Three other Ole Miss coaches would face Mississippi State in this decade, with Joe Lee Dunn going 0-1, Tommy Tuberville chalking up a 2-2 record, and David Cutcliffe amazingly blowing a 20-6 fourth-quarter lead in his one loss prior to his one win in 2000. All total, Ole Miss went 4-6 in those 10 years.

The 2000 game was also home of the infamous Deuce McAllister touchdown pass to Romaro Miller that propelled Ole Miss to - checks notes - a 7-4 record and a Music City Bowl appearance. Pls stop pretending that play has any significant value thanks bye.

2001-2011

In this stretch, the series treated fans to THREE Ed Orgeron/Sylvester Croom battles of wits. I regret not swirling my wine glass filled with that liquid garbage enough in order to truly savor the horror.

Of note were the back-to-back firings in 2007 and 2008 (ACHIEVEMENT UNLOCKED), with Orgeron getting Croomed and Croom being obliterated by Houston Nutt*.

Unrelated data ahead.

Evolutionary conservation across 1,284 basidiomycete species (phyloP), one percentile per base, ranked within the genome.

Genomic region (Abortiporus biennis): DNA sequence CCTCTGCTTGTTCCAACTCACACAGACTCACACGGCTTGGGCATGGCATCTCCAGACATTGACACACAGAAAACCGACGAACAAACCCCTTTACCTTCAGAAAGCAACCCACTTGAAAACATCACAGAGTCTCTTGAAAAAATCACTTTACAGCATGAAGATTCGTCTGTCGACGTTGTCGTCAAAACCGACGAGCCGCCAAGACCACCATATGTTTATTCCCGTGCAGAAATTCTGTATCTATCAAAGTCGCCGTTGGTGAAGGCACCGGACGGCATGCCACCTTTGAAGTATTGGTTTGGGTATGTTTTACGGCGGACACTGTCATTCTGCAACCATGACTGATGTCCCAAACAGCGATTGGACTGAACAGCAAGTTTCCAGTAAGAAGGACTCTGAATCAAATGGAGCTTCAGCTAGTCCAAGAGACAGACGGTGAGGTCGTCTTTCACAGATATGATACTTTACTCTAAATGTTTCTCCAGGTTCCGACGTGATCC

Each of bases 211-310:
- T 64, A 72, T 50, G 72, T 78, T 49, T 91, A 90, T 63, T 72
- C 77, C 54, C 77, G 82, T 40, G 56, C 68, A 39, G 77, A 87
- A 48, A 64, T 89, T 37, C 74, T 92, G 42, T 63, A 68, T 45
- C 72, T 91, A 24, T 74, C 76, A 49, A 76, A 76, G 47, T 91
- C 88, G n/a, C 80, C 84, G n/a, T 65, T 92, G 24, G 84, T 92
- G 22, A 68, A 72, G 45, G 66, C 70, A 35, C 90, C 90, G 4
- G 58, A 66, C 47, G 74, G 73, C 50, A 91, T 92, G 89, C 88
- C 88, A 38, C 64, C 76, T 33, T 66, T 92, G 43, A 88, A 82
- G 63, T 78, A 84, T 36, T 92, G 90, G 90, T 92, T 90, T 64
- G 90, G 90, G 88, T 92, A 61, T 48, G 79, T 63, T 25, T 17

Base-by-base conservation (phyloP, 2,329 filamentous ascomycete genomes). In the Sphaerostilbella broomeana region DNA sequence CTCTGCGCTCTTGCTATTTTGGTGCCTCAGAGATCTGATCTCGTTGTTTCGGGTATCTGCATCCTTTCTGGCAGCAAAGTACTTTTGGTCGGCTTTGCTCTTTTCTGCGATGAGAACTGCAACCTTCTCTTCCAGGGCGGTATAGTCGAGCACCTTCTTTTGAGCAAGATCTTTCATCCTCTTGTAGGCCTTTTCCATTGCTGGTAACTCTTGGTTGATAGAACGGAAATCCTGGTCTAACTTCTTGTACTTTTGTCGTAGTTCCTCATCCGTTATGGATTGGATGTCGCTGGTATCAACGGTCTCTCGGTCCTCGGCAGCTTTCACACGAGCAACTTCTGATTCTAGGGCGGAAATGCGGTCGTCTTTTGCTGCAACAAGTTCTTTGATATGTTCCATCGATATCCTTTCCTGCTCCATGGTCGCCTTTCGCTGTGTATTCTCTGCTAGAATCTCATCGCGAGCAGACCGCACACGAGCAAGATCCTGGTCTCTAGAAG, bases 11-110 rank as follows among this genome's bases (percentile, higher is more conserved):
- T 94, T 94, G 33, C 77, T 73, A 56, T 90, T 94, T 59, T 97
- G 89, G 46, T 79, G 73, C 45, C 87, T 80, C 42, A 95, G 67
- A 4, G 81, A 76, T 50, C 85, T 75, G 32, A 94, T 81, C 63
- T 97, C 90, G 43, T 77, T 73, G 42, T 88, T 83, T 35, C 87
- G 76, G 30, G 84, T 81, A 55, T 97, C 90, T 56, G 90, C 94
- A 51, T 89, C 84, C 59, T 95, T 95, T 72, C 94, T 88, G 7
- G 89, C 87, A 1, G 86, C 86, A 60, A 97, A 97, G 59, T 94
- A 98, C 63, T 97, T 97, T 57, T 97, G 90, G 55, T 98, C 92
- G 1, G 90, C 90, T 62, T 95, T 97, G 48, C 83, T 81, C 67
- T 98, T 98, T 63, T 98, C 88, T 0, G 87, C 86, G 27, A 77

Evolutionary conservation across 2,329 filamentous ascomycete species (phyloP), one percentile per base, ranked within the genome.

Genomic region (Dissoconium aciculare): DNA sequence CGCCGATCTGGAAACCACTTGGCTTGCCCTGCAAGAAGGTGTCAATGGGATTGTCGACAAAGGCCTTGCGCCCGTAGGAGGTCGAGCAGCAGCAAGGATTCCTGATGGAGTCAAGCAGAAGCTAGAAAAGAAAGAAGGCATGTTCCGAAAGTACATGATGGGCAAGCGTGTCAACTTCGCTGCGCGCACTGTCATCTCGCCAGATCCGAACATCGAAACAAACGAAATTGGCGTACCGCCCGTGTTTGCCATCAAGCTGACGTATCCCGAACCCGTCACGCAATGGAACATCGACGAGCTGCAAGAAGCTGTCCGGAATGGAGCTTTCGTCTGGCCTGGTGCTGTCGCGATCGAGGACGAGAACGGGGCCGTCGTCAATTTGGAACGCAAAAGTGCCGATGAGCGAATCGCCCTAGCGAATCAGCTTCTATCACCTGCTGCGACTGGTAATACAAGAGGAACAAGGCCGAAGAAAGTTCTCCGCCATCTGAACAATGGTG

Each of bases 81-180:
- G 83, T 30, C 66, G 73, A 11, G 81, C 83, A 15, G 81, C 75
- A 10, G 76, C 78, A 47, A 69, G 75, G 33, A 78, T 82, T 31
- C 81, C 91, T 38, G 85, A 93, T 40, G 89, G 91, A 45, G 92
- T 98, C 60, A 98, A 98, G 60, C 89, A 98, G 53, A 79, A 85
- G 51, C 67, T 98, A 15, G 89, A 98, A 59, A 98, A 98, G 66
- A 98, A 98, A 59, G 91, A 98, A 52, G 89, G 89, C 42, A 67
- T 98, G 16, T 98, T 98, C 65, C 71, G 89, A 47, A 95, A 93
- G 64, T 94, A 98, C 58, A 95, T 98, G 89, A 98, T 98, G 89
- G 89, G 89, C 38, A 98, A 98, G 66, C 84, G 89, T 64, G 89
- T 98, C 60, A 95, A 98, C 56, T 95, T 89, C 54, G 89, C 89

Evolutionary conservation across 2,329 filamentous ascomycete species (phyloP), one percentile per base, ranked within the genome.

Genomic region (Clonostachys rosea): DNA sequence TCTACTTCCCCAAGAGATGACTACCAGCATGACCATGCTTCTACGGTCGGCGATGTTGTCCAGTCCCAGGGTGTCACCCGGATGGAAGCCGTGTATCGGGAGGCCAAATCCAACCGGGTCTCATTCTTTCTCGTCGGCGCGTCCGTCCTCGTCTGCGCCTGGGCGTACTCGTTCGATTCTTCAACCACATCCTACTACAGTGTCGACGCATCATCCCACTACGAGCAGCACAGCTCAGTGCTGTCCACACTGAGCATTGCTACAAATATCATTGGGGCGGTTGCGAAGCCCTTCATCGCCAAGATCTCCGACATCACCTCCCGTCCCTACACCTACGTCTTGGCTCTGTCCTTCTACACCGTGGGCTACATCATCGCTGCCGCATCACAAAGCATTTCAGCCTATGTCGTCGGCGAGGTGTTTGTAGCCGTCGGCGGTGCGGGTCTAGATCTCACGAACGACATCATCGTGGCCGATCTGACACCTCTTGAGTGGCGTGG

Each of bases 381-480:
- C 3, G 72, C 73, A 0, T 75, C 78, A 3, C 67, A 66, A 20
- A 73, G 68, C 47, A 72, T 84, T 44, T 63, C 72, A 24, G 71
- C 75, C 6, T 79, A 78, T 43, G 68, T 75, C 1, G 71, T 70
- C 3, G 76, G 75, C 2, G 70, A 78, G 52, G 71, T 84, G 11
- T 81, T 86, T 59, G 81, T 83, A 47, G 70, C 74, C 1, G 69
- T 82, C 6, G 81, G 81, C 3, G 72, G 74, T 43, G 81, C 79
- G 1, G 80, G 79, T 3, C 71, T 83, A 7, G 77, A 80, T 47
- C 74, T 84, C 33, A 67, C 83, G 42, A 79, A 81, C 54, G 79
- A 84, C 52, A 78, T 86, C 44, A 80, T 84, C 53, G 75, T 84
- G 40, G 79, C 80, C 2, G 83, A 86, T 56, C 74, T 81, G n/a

*AHEM, that’s SEC Coach of the Year Houston Nutt, sir.

The final tally here saw Ole Miss go 5-6, with wins of 31-0 and 45-0 in the final games for Jackie Sherrill and Sylvester Croom, respectively.

2012-2017

If you had told me Ole Miss was 4-2 in the last six Egg Bowls, I would’ve asked you to not slander these young men and their families, and please send all facts to compliance@olemiss.edu. But it’s true!

Had they not farted away the 2013 game, Ole Miss could be 5-1, which would be quite a run during the modern era. But what would’ve made it even more special is that in ELITE #WAOM fashion, the one loss would’ve been by five touchdowns and the last game our massage parlor-visiting, escort-loving head coach ever coached at the school. ALAS.